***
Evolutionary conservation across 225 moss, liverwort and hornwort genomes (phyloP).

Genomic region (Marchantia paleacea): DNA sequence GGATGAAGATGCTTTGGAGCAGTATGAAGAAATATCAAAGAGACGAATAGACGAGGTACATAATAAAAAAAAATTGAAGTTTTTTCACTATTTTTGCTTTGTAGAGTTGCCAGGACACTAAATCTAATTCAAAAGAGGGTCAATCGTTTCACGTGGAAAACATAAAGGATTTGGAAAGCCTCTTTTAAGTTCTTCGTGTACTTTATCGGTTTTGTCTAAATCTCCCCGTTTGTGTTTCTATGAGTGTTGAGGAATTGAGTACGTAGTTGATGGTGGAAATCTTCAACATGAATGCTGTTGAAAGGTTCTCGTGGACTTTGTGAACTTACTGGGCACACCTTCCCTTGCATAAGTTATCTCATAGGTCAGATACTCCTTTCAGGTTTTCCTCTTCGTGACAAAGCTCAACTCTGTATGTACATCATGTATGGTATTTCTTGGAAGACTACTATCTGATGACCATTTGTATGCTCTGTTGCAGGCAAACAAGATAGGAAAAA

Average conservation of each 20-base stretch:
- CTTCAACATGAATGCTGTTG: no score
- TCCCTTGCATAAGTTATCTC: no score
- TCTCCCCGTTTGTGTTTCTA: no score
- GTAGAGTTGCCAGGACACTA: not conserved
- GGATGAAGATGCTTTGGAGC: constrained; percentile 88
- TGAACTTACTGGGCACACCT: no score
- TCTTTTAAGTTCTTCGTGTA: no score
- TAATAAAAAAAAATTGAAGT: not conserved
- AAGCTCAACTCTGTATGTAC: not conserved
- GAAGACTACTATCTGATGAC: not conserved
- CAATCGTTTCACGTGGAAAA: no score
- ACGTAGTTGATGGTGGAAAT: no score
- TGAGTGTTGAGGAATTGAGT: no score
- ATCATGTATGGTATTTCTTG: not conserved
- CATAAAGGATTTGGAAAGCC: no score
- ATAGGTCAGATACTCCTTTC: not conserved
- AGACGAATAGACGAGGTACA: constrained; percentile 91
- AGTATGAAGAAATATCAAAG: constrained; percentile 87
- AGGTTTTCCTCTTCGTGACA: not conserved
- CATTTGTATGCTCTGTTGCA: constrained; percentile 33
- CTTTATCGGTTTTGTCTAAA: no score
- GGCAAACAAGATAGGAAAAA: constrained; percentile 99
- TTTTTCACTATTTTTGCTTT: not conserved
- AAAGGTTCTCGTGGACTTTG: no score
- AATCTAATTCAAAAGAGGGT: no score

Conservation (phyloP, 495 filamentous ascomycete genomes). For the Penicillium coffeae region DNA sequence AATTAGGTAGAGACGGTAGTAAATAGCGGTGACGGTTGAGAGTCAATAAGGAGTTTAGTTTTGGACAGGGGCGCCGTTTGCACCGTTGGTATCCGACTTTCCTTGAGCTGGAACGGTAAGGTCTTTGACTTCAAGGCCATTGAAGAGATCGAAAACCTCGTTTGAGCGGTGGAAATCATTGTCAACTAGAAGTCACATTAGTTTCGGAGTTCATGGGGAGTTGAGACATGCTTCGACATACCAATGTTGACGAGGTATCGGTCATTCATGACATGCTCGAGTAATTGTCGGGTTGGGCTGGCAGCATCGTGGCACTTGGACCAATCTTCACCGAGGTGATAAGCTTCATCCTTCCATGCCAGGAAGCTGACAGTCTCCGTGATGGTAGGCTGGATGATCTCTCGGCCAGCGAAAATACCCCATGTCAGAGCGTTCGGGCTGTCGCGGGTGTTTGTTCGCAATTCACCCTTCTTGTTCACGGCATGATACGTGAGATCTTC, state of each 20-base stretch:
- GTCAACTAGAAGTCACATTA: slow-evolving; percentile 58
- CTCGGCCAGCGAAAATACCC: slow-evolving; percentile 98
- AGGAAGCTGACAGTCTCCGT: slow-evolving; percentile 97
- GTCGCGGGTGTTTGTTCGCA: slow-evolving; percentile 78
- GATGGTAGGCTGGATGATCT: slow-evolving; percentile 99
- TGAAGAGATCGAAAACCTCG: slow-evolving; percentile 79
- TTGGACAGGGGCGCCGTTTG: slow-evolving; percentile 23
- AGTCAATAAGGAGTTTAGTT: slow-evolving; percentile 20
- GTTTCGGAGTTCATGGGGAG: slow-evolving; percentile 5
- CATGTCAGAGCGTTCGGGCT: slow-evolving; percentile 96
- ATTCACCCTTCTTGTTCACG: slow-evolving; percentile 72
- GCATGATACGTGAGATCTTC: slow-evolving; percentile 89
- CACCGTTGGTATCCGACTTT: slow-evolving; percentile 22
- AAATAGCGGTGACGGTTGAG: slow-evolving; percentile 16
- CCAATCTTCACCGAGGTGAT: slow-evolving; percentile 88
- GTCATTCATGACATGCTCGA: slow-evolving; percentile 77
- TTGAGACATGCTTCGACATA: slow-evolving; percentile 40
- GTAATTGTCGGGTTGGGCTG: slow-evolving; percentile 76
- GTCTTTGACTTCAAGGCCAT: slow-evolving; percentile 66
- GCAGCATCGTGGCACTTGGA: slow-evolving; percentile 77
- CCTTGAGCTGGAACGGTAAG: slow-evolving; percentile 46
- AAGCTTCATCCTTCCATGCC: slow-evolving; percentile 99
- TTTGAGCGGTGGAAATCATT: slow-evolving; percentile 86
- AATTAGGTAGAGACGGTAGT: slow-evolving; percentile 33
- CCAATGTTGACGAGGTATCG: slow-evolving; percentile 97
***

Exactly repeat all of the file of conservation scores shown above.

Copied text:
Evolutionary conservation across 225 moss, liverwort and hornwort genomes (phyloP).

Genomic region (Marchantia paleacea): DNA sequence GGATGAAGATGCTTTGGAGCAGTATGAAGAAATATCAAAGAGACGAATAGACGAGGTACATAATAAAAAAAAATTGAAGTTTTTTCACTATTTTTGCTTTGTAGAGTTGCCAGGACACTAAATCTAATTCAAAAGAGGGTCAATCGTTTCACGTGGAAAACATAAAGGATTTGGAAAGCCTCTTTTAAGTTCTTCGTGTACTTTATCGGTTTTGTCTAAATCTCCCCGTTTGTGTTTCTATGAGTGTTGAGGAATTGAGTACGTAGTTGATGGTGGAAATCTTCAACATGAATGCTGTTGAAAGGTTCTCGTGGACTTTGTGAACTTACTGGGCACACCTTCCCTTGCATAAGTTATCTCATAGGTCAGATACTCCTTTCAGGTTTTCCTCTTCGTGACAAAGCTCAACTCTGTATGTACATCATGTATGGTATTTCTTGGAAGACTACTATCTGATGACCATTTGTATGCTCTGTTGCAGGCAAACAAGATAGGAAAAA

Average conservation of each 20-base stretch:
- CTTCAACATGAATGCTGTTG: no score
- TCCCTTGCATAAGTTATCTC: no score
- TCTCCCCGTTTGTGTTTCTA: no score
- GTAGAGTTGCCAGGACACTA: not conserved
- GGATGAAGATGCTTTGGAGC: constrained; percentile 88
- TGAACTTACTGGGCACACCT: no score
- TCTTTTAAGTTCTTCGTGTA: no score
- TAATAAAAAAAAATTGAAGT: not conserved
- AAGCTCAACTCTGTATGTAC: not conserved
- GAAGACTACTATCTGATGAC: not conserved
- CAATCGTTTCACGTGGAAAA: no score
- ACGTAGTTGATGGTGGAAAT: no score
- TGAGTGTTGAGGAATTGAGT: no score
- ATCATGTATGGTATTTCTTG: not conserved
- CATAAAGGATTTGGAAAGCC: no score
- ATAGGTCAGATACTCCTTTC: not conserved
- AGACGAATAGACGAGGTACA: constrained; percentile 91
- AGTATGAAGAAATATCAAAG: constrained; percentile 87
- AGGTTTTCCTCTTCGTGACA: not conserved
- CATTTGTATGCTCTGTTGCA: constrained; percentile 33
- CTTTATCGGTTTTGTCTAAA: no score
- GGCAAACAAGATAGGAAAAA: constrained; percentile 99
- TTTTTCACTATTTTTGCTTT: not conserved
- AAAGGTTCTCGTGGACTTTG: no score
- AATCTAATTCAAAAGAGGGT: no score

Conservation (phyloP, 495 filamentous ascomycete genomes). For the Penicillium coffeae region DNA sequence AATTAGGTAGAGACGGTAGTAAATAGCGGTGACGGTTGAGAGTCAATAAGGAGTTTAGTTTTGGACAGGGGCGCCGTTTGCACCGTTGGTATCCGACTTTCCTTGAGCTGGAACGGTAAGGTCTTTGACTTCAAGGCCATTGAAGAGATCGAAAACCTCGTTTGAGCGGTGGAAATCATTGTCAACTAGAAGTCACATTAGTTTCGGAGTTCATGGGGAGTTGAGACATGCTTCGACATACCAATGTTGACGAGGTATCGGTCATTCATGACATGCTCGAGTAATTGTCGGGTTGGGCTGGCAGCATCGTGGCACTTGGACCAATCTTCACCGAGGTGATAAGCTTCATCCTTCCATGCCAGGAAGCTGACAGTCTCCGTGATGGTAGGCTGGATGATCTCTCGGCCAGCGAAAATACCCCATGTCAGAGCGTTCGGGCTGTCGCGGGTGTTTGTTCGCAATTCACCCTTCTTGTTCACGGCATGATACGTGAGATCTTC, state of each 20-base stretch:
- GTCAACTAGAAGTCACATTA: slow-evolving; percentile 58
- CTCGGCCAGCGAAAATACCC: slow-evolving; percentile 98
- AGGAAGCTGACAGTCTCCGT: slow-evolving; percentile 97
- GTCGCGGGTGTTTGTTCGCA: slow-evolving; percentile 78
- GATGGTAGGCTGGATGATCT: slow-evolving; percentile 99
- TGAAGAGATCGAAAACCTCG: slow-evolving; percentile 79
- TTGGACAGGGGCGCCGTTTG: slow-evolving; percentile 23
- AGTCAATAAGGAGTTTAGTT: slow-evolving; percentile 20
- GTTTCGGAGTTCATGGGGAG: slow-evolving; percentile 5
- CATGTCAGAGCGTTCGGGCT: slow-evolving; percentile 96
- ATTCACCCTTCTTGTTCACG: slow-evolving; percentile 72
- GCATGATACGTGAGATCTTC: slow-evolving; percentile 89
- CACCGTTGGTATCCGACTTT: slow-evolving; percentile 22
- AAATAGCGGTGACGGTTGAG: slow-evolving; percentile 16
- CCAATCTTCACCGAGGTGAT: slow-evolving; percentile 88
- GTCATTCATGACATGCTCGA: slow-evolving; percentile 77
- TTGAGACATGCTTCGACATA: slow-evolving; percentile 40
- GTAATTGTCGGGTTGGGCTG: slow-evolving; percentile 76
- GTCTTTGACTTCAAGGCCAT: slow-evolving; percentile 66
- GCAGCATCGTGGCACTTGGA: slow-evolving; percentile 77
- CCTTGAGCTGGAACGGTAAG: slow-evolving; percentile 46
- AAGCTTCATCCTTCCATGCC: slow-evolving; percentile 99
- TTTGAGCGGTGGAAATCATT: slow-evolving; percentile 86
- AATTAGGTAGAGACGGTAGT: slow-evolving; percentile 33
- CCAATGTTGACGAGGTATCG: slow-evolving; percentile 97